Faceoff ‘for the fun of it’
Indigenous youth ball hockey tourney returns with teams from across province
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The snap of hockey sticks striking asphalt, grunts of exertion, and cries of triumph echoed off the walls of Walter Jennings Sports Facility Saturday morning, a surefire sign that the third annual Indigenous Youth Ball Hockey Tournament was underway.
During a showdown against Sagkeeng First Nation’s Team 262, 15-year-old Marcus Dumas — starting goalie for the Pukatawagan Puksters — did everything he could to defend his net, dipping, diving and dropping on a series of rapid-fire shots from the larger and well-practised opponents.
Despite Dumas’s valiant effort, a slapshot from half-court slips through his pads and trickles into the back of the net.
The Puksters let out a collective sigh, but before their shoulders have a chance to droop, the ball is back in play, and Tarren Colomb, also 15, is on it.
He zips past a 262 defender and puts a nifty wrister straight through the five-hole. The opposing goalie is still checking for the leak in his pads as the Puksters applaud Colomb’s handiwork.
There are less than 15 seconds between the back-to-back goals, and it’s a big moment for the Pukatawagan team. It’s their first and only marker of the first half.
By half-time, the score is 9-1 for Team 262, but nobody seems to mind. The boys on both teams are all smiles as they shake off their gear, wipe sweat from their brows and gather to confer with their coaches.
“They’re here for the fun of it. They are growing and learning,” Corrine Castel says from the sidelines, smiling along with them. “They don’t get out much, even with their own families… they are just happy and excited.”
Corrine and her husband, Scott Castel, brought all eight Puksters down to participate in the tournament. It was a 14-hour trip that included an eight-hour train ride.
The boys are among roughly 150 Indigenous youth between the ages of eight and 17 who travelled to Winnipeg from 20 Manitoban First Nations communities to participate in the tournament.
For many, playing here is an opportunity to escape isolation and experience the excitement of life outside their home communities, says Scott, who recruited all eight boys to play for the Puksters only a few weeks before the tournament.
He and Corrine have been bringing youth from their community south to play in sporting tournaments for at least five years. They do it because they know how significant the experience is for kids, Corrine says.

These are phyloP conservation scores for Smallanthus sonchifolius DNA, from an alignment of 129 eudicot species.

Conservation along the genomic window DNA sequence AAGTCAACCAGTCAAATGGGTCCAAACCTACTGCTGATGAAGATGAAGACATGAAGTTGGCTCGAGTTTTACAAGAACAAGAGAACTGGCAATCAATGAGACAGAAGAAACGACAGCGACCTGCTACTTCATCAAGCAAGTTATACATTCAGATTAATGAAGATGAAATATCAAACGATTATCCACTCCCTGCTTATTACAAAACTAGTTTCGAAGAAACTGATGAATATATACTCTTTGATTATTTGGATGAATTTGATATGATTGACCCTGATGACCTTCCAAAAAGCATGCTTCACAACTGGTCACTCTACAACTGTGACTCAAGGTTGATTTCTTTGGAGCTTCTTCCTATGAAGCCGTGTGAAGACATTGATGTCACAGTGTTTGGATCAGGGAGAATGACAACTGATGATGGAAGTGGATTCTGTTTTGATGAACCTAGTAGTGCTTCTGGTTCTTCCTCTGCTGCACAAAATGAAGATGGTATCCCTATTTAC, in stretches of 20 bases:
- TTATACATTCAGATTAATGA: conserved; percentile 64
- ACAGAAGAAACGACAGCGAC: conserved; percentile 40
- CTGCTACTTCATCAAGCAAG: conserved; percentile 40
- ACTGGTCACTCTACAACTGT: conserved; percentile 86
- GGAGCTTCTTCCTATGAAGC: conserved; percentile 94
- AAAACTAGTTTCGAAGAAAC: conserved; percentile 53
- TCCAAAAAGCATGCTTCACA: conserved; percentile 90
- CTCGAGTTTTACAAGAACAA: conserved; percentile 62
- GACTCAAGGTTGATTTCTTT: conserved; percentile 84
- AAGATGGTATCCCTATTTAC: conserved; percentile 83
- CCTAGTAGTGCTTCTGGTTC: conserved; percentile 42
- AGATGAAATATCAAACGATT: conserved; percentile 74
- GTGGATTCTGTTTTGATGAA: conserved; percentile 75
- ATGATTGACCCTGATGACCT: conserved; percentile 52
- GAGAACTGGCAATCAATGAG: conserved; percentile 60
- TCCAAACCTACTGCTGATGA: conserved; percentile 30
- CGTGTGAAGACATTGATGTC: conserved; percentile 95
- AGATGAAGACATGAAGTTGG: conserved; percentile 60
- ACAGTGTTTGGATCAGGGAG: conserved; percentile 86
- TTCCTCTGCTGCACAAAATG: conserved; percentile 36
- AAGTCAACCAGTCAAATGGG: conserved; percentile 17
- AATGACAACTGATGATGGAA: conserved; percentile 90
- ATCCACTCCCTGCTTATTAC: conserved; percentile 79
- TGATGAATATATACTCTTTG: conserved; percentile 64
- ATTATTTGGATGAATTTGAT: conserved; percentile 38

Win, lose or draw, the youth who play in this tournament return home with fond memories, agrees event organizer Matt Nobess.
“This is the highlight of their summer,” he says.
Nobess is the founder of Indigenous Vitality, a non-profit organization that specializes in organizing sports camps for Indigenous youth. He travels throughout the province, teaching kids how to swing a bat, perfect their pitch, or refine a slapshot. He started the Indigenous Youth Ball Hockey Tournament in 2018, continued it in 2019, and planned to make it an annual event before COVID-19 got in the way.
After a two-year hiatus, he is ecstatic about bringing it back this year, he says.
“(Having) Indigenous youth from First Nations come up to me and shake my hand and thank me for putting on this tournament — you can’t buy that feeling of gratitude and respect. You can’t put a price tag on it. It’s just like, that’s why we do it. For young kids to have an event like this where they can feel safe, they can feel proud, and just enjoy competing.”
The tournament typically takes place over two days during the first week of July. This year, it kicked off Saturday morning and will end today after a playoff series involving all of the teams.
Volunteers from the Bruce Oake Recovery Centre signed up to help referee and keep score for the games. Indigenous Vitality rewards players with clothing, gift cards and swag for participating.
When it’s all said and done, the tournament’s champs get the opportunity to chug Gatorade from the playoff trophy, which resembles a smaller version of the Stanley Cup, Nobess says.